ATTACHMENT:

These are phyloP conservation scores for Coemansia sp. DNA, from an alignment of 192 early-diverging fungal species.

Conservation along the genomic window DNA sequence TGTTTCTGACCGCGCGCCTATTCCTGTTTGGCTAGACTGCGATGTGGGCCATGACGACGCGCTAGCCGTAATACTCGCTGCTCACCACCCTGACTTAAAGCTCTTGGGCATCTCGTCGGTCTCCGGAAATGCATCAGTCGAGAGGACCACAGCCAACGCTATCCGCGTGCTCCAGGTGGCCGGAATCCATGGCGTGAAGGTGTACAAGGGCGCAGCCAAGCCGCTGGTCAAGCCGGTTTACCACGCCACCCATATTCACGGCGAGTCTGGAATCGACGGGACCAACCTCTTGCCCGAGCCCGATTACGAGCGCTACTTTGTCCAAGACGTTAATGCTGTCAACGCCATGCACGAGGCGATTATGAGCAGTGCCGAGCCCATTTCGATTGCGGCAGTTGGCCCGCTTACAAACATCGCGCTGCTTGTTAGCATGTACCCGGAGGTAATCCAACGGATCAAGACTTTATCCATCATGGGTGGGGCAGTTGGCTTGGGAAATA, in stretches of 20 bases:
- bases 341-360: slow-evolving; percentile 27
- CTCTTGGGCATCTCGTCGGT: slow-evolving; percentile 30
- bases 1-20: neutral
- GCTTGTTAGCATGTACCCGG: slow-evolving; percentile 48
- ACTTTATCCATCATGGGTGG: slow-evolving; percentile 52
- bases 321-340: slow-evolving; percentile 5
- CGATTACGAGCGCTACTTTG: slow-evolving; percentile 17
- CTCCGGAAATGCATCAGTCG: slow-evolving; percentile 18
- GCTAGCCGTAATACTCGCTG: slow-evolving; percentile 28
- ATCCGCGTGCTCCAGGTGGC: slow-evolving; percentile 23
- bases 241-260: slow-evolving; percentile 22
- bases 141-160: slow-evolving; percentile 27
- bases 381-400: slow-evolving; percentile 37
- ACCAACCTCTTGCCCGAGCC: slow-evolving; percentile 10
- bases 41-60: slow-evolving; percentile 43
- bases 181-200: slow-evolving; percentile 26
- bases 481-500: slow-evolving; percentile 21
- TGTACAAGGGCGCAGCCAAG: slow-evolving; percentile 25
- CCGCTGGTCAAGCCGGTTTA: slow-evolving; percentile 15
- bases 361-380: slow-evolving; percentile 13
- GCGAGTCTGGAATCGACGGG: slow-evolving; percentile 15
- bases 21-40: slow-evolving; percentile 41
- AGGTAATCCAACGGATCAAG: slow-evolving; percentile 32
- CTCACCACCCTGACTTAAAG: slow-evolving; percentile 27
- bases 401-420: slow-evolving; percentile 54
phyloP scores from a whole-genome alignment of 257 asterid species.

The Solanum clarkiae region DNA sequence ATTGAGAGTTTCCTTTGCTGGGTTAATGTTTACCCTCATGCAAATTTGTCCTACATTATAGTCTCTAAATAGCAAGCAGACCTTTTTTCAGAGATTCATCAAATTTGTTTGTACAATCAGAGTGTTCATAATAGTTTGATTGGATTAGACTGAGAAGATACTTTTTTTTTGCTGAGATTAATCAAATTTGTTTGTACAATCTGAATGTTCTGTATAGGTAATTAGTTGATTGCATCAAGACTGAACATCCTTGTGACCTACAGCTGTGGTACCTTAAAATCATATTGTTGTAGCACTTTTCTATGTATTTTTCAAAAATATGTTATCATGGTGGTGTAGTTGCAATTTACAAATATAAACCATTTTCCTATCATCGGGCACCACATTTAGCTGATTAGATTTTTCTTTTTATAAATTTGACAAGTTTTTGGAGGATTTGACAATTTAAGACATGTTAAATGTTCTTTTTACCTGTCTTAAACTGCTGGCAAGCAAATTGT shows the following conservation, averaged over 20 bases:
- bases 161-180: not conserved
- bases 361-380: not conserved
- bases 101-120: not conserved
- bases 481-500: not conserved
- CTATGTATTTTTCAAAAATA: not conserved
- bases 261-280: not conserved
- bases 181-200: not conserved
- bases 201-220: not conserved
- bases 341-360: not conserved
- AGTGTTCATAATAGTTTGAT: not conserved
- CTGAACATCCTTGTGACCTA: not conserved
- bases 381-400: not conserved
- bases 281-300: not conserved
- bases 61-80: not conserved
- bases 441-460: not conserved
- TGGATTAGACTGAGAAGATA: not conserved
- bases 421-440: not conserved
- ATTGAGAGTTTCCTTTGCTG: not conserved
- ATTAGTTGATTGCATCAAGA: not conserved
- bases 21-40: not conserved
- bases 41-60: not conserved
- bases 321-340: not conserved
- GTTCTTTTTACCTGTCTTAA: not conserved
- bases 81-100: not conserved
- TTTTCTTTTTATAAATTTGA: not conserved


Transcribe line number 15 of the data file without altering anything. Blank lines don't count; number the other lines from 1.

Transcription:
- bases 381-400: slow-evolving; percentile 37